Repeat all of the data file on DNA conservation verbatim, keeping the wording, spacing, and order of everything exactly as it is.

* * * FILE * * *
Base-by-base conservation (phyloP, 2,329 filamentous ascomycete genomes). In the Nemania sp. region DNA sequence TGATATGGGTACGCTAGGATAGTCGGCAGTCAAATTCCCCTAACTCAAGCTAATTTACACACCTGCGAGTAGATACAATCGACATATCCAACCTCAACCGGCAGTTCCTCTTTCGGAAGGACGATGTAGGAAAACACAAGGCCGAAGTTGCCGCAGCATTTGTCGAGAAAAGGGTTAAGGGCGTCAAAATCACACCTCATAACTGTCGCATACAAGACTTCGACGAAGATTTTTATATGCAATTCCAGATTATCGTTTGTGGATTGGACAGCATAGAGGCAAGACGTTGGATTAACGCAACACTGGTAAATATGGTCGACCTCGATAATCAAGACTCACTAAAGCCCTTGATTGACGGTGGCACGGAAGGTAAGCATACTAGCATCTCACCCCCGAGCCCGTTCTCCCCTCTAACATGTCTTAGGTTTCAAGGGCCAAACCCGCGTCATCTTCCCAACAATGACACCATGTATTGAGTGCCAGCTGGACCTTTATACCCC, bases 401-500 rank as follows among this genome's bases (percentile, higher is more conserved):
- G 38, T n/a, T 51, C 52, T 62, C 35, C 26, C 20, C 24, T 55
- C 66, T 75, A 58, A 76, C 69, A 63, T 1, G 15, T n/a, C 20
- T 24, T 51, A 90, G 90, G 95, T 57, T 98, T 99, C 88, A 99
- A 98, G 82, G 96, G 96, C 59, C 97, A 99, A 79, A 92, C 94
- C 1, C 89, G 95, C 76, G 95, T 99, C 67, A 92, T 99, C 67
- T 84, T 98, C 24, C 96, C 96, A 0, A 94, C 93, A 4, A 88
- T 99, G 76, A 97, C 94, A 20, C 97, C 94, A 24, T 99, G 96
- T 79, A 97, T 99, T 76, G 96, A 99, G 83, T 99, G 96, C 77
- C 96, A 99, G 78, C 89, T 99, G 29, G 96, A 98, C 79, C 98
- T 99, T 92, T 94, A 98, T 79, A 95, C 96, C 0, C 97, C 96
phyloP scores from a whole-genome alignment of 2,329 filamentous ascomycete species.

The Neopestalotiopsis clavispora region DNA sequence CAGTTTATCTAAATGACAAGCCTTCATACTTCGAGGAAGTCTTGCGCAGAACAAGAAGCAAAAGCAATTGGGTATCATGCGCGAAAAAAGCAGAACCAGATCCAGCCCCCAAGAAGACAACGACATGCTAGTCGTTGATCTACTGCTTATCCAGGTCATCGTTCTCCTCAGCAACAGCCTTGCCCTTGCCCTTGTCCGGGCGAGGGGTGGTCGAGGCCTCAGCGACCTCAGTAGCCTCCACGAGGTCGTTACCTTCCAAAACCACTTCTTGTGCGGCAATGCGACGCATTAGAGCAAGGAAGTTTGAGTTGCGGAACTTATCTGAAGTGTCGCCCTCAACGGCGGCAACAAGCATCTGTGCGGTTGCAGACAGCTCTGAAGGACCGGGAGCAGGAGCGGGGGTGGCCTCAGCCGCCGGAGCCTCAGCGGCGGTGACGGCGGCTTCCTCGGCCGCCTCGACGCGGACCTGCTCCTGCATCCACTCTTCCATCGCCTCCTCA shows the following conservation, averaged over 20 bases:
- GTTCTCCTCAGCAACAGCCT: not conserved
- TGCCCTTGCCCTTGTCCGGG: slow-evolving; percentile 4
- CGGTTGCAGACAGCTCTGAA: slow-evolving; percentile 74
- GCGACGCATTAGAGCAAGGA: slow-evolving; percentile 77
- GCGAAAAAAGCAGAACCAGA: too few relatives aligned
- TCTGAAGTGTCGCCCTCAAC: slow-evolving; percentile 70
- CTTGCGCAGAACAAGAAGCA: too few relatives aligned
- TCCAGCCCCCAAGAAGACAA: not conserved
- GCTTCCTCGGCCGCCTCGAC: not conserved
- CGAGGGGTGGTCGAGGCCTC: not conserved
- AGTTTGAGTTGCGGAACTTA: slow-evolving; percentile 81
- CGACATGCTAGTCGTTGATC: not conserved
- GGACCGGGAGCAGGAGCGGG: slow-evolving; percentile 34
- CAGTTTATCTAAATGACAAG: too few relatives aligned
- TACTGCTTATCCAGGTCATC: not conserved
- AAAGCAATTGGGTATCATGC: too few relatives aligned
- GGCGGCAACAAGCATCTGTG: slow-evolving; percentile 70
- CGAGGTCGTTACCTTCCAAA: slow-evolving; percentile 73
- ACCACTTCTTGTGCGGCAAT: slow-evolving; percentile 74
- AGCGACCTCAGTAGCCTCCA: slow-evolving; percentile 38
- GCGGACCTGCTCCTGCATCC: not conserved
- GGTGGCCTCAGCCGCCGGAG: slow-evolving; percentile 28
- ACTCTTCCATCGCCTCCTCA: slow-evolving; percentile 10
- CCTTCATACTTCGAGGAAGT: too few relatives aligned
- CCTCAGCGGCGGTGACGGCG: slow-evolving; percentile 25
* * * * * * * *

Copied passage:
Base-by-base conservation (phyloP, 2,329 filamentous ascomycete genomes). In the Nemania sp. region DNA sequence TGATATGGGTACGCTAGGATAGTCGGCAGTCAAATTCCCCTAACTCAAGCTAATTTACACACCTGCGAGTAGATACAATCGACATATCCAACCTCAACCGGCAGTTCCTCTTTCGGAAGGACGATGTAGGAAAACACAAGGCCGAAGTTGCCGCAGCATTTGTCGAGAAAAGGGTTAAGGGCGTCAAAATCACACCTCATAACTGTCGCATACAAGACTTCGACGAAGATTTTTATATGCAATTCCAGATTATCGTTTGTGGATTGGACAGCATAGAGGCAAGACGTTGGATTAACGCAACACTGGTAAATATGGTCGACCTCGATAATCAAGACTCACTAAAGCCCTTGATTGACGGTGGCACGGAAGGTAAGCATACTAGCATCTCACCCCCGAGCCCGTTCTCCCCTCTAACATGTCTTAGGTTTCAAGGGCCAAACCCGCGTCATCTTCCCAACAATGACACCATGTATTGAGTGCCAGCTGGACCTTTATACCCC, bases 401-500 rank as follows among this genome's bases (percentile, higher is more conserved):
- G 38, T n/a, T 51, C 52, T 62, C 35, C 26, C 20, C 24, T 55
- C 66, T 75, A 58, A 76, C 69, A 63, T 1, G 15, T n/a, C 20
- T 24, T 51, A 90, G 90, G 95, T 57, T 98, T 99, C 88, A 99
- A 98, G 82, G 96, G 96, C 59, C 97, A 99, A 79, A 92, C 94
- C 1, C 89, G 95, C 76, G 95, T 99, C 67, A 92, T 99, C 67
- T 84, T 98, C 24, C 96, C 96, A 0, A 94, C 93, A 4, A 88
- T 99, G 76, A 97, C 94, A 20, C 97, C 94, A 24, T 99, G 96
- T 79, A 97, T 99, T 76, G 96, A 99, G 83, T 99, G 96, C 77
- C 96, A 99, G 78, C 89, T 99, G 29, G 96, A 98, C 79, C 98
- T 99, T 92, T 94, A 98, T 79, A 95, C 96, C 0, C 97, C 96
phyloP scores from a whole-genome alignment of 2,329 filamentous ascomycete species.

The Neopestalotiopsis clavispora region DNA sequence CAGTTTATCTAAATGACAAGCCTTCATACTTCGAGGAAGTCTTGCGCAGAACAAGAAGCAAAAGCAATTGGGTATCATGCGCGAAAAAAGCAGAACCAGATCCAGCCCCCAAGAAGACAACGACATGCTAGTCGTTGATCTACTGCTTATCCAGGTCATCGTTCTCCTCAGCAACAGCCTTGCCCTTGCCCTTGTCCGGGCGAGGGGTGGTCGAGGCCTCAGCGACCTCAGTAGCCTCCACGAGGTCGTTACCTTCCAAAACCACTTCTTGTGCGGCAATGCGACGCATTAGAGCAAGGAAGTTTGAGTTGCGGAACTTATCTGAAGTGTCGCCCTCAACGGCGGCAACAAGCATCTGTGCGGTTGCAGACAGCTCTGAAGGACCGGGAGCAGGAGCGGGGGTGGCCTCAGCCGCCGGAGCCTCAGCGGCGGTGACGGCGGCTTCCTCGGCCGCCTCGACGCGGACCTGCTCCTGCATCCACTCTTCCATCGCCTCCTCA shows the following conservation, averaged over 20 bases:
- GTTCTCCTCAGCAACAGCCT: not conserved
- TGCCCTTGCCCTTGTCCGGG: slow-evolving; percentile 4
- CGGTTGCAGACAGCTCTGAA: slow-evolving; percentile 74
- GCGACGCATTAGAGCAAGGA: slow-evolving; percentile 77
- GCGAAAAAAGCAGAACCAGA: too few relatives aligned
- TCTGAAGTGTCGCCCTCAAC: slow-evolving; percentile 70
- CTTGCGCAGAACAAGAAGCA: too few relatives aligned
- TCCAGCCCCCAAGAAGACAA: not conserved
- GCTTCCTCGGCCGCCTCGAC: not conserved
- CGAGGGGTGGTCGAGGCCTC: not conserved
- AGTTTGAGTTGCGGAACTTA: slow-evolving; percentile 81
- CGACATGCTAGTCGTTGATC: not conserved
- GGACCGGGAGCAGGAGCGGG: slow-evolving; percentile 34
- CAGTTTATCTAAATGACAAG: too few relatives aligned
- TACTGCTTATCCAGGTCATC: not conserved
- AAAGCAATTGGGTATCATGC: too few relatives aligned
- GGCGGCAACAAGCATCTGTG: slow-evolving; percentile 70
- CGAGGTCGTTACCTTCCAAA: slow-evolving; percentile 73
- ACCACTTCTTGTGCGGCAAT: slow-evolving; percentile 74
- AGCGACCTCAGTAGCCTCCA: slow-evolving; percentile 38
- GCGGACCTGCTCCTGCATCC: not conserved
- GGTGGCCTCAGCCGCCGGAG: slow-evolving; percentile 28
- ACTCTTCCATCGCCTCCTCA: slow-evolving; percentile 10
- CCTTCATACTTCGAGGAAGT: too few relatives aligned
- CCTCAGCGGCGGTGACGGCG: slow-evolving; percentile 25